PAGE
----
Guernica Magazine

The Details Will Be Ours

You meet someone, you fall in love, you get married, you buy a house with three bedrooms, you have two babies, you remodel your kitchen, then you die. The post The Details Will Be Ours appeared first on Guernica.
Illustration: Ansellia Kulikku.

“We do artificial insemination here,” says Neal, the rancher whose cow-calf operation I’m visiting for the day. Cow-calf operations are what they sound like: a rancher keeps a herd of mostly heifers whose only job is to crank out calves. My company, King Beef Packing Co., buys these calves when they’re ready for slaughter. I’m here to make sure everything is up to code and to see if we can create any efficiencies, my boss’s favorite phrase. “We call artificial insemination AI for short,” Neal goes on. “Not to be confused with artificial intelligence.” He chuckles. Neal has a face like a potato: wide, chinless, unremarkable.

We’re standing at the end of a long pole barn, where Rosie, the heifer about to be inseminated, stands between a red metal head gate. Her irises, so dark they appear pupil-less, stare straight ahead. It makes her look vacant, hopeless. Or maybe I’m only assigning such human emotions to the cow because the other night my husband, Derek, asked me if I thought it was time we start trying. The question echoed in my ears like it had fallen into a dry well. Trying. It seems antithetical to use that word, when you spend most of your life trying not to get pregnant. And it just sounds so arduous, like having sex without birth control might make us pull a muscle. You know what I’d like to try? All sixteen flavors at the frozen yogurt place. I don’t want to try to have a baby, then try to lose the baby weight, then try to make VP at work after I just took two months off, then try to have pleasurable sex with Derek when my vagina is stretched out like the waist of some decade-old gray sweatpants.  

The rest of the cows are out grazing in the field. A group of them line the edge of a circular man-made pond. Their colors remind me of a spice rack: turmeric, cinnamon, clove, black sesame. A group of exclusively cinnamon-colored cows cluster underneath a small tree, and I wonder if they know they’re all the same color. If they’re the cinnamon clique. It’s a sunny, warm day, and I’d like to ask Neal for a refill of my now-empty lemonade, but I haven’t been able to find a break in his steady stream of cowversation. I don’t think he gets many visitors, much less visitors who are interested in all the details of a cow-calf operation.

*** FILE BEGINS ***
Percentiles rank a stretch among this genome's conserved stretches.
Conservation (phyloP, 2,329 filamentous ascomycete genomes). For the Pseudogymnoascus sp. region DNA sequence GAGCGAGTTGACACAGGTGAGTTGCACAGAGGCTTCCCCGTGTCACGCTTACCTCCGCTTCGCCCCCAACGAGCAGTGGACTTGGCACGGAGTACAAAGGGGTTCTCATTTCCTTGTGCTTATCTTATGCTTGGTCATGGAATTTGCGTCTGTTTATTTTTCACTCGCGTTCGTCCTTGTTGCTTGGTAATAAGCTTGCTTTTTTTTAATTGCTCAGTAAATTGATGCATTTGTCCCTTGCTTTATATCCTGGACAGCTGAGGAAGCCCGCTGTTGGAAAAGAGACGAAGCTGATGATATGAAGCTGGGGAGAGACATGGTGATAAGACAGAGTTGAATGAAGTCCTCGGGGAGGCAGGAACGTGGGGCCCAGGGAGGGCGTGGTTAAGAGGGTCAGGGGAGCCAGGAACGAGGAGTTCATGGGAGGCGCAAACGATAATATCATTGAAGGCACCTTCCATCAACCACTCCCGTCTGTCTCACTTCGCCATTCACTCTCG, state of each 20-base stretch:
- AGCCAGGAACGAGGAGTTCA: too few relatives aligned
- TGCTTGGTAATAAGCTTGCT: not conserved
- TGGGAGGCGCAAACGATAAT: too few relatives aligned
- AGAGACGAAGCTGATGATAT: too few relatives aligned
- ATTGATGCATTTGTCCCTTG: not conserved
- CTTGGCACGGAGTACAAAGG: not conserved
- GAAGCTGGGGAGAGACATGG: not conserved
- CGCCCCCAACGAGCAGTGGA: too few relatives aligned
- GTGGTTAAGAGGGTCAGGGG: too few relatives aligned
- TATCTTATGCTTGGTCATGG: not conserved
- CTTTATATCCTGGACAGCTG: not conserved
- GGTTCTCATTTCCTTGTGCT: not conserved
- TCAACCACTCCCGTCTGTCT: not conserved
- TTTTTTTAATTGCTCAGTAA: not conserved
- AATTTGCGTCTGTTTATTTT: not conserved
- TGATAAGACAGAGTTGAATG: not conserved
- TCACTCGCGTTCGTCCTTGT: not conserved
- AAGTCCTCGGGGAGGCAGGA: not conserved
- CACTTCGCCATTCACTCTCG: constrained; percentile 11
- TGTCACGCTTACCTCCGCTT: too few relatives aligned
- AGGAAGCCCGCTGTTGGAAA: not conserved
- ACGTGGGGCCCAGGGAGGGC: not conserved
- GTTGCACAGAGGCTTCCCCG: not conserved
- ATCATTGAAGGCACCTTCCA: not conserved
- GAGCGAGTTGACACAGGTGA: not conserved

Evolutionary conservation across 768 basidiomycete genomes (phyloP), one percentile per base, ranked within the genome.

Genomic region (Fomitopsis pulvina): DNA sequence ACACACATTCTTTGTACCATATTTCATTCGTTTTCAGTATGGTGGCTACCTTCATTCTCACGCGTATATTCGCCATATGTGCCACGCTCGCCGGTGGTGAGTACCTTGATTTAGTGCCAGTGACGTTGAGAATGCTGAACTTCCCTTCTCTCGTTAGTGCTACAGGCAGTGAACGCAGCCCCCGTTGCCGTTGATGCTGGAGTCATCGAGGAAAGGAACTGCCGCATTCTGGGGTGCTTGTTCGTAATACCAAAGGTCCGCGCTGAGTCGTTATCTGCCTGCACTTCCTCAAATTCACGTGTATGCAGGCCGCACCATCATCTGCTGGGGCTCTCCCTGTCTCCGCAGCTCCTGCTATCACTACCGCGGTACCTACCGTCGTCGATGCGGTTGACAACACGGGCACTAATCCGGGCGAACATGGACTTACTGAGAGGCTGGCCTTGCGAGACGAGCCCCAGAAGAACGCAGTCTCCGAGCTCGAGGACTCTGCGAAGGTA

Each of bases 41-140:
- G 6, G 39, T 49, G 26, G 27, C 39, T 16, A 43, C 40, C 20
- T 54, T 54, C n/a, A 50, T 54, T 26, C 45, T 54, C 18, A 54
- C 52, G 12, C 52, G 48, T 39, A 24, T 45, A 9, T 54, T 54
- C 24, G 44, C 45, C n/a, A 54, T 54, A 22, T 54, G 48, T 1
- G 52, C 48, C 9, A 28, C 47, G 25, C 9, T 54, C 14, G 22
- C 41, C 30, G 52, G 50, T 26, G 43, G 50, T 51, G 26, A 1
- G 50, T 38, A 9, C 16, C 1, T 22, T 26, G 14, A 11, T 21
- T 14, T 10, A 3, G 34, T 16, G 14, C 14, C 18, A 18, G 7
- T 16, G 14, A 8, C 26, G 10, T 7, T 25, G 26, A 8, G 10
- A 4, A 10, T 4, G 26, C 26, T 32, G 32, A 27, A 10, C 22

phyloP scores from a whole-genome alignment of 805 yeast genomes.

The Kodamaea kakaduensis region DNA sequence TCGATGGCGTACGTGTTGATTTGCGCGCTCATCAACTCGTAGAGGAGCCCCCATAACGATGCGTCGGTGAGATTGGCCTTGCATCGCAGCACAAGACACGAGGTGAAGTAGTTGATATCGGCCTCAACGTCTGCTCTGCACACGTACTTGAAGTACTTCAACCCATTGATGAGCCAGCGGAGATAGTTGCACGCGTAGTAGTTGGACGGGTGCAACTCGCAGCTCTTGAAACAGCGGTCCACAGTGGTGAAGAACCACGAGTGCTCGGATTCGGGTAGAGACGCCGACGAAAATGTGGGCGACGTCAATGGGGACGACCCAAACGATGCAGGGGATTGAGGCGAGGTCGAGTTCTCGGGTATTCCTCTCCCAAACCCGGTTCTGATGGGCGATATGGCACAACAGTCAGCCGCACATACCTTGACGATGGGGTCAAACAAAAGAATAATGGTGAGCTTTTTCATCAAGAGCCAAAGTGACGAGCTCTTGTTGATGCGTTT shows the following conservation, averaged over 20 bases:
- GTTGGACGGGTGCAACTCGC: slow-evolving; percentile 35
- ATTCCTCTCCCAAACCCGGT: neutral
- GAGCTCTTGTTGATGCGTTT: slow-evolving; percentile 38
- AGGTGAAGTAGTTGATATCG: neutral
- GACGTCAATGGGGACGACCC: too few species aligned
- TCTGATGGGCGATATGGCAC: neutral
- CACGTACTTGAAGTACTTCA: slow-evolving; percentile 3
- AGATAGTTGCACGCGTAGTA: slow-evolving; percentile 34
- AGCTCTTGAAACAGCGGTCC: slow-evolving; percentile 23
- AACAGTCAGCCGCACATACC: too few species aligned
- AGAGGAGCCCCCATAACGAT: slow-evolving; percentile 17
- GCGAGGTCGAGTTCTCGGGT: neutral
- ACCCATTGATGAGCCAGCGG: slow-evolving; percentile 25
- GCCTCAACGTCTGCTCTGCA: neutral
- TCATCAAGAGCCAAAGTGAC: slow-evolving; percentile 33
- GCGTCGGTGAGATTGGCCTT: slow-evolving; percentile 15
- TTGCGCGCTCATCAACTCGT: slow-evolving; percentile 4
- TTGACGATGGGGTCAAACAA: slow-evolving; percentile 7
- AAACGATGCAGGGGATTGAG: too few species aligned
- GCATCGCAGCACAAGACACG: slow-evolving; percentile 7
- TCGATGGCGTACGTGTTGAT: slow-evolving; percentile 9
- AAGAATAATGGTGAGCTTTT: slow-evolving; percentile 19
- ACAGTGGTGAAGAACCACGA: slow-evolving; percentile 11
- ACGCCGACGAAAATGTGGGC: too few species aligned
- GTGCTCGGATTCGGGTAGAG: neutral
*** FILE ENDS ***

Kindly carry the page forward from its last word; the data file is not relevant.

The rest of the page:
“A lot of places still use bulls, but I’ve found a better success rate with AI. We get our semen from this distributor called Select Sires. It’s virile stuff,” he says, winking. The most ironic thing about artificial insemination is that it all starts with a male-on-male sexual encounter. Semen distributors use a steer “teaser” to arouse the bull—they don’t use female teasers because they don’t want to risk actual intercourse and the spread of venereal disease. The bull will mount the steer but before it can get too far, an actual person has to insert the bull’s penis into an artificial vagina to collect the semen that eventually impregnates heifers like Rosie.

Neal pulls on a breeder’s sleeve, a plastic glove that extends to the armpit, and rubs mineral oil over it. “We’re about to get to the unladylike part,” he says. “There’s a bucket of pears up there next to Rosie. You can go feed her one so you don’t have to watch.”

“It’s my job to be

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